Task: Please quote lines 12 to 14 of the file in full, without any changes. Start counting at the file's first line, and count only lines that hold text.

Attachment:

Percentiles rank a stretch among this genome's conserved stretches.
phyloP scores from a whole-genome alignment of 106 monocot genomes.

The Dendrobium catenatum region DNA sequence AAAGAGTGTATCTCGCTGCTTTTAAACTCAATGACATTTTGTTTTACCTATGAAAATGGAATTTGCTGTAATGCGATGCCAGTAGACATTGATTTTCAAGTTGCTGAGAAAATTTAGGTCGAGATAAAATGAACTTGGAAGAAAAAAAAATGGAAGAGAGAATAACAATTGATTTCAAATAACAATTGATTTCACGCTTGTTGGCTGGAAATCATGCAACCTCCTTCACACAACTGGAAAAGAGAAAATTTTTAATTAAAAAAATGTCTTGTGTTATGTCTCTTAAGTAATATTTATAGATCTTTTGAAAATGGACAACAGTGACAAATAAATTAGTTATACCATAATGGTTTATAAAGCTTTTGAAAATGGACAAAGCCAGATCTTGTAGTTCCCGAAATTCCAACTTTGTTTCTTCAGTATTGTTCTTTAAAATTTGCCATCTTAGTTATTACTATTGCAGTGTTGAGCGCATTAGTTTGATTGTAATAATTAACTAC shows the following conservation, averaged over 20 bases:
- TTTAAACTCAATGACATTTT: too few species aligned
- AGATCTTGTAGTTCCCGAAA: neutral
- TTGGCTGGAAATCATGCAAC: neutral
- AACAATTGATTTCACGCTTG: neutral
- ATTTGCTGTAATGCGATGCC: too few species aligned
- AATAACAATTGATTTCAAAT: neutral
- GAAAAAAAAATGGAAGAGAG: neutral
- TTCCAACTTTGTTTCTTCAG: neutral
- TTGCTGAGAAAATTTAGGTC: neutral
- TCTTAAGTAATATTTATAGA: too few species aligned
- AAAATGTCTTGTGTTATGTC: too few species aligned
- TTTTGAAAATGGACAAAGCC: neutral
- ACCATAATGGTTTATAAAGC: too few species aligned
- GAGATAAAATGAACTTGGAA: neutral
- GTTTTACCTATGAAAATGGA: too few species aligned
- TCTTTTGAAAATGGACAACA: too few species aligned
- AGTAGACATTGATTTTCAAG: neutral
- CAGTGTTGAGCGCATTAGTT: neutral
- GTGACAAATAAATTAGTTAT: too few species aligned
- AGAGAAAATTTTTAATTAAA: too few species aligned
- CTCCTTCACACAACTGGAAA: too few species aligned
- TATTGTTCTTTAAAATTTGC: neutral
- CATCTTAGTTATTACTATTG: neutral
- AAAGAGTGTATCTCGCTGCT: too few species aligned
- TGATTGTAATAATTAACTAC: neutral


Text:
- TTGCTGAGAAAATTTAGGTC: neutral
- TCTTAAGTAATATTTATAGA: too few species aligned
- AAAATGTCTTGTGTTATGTC: too few species aligned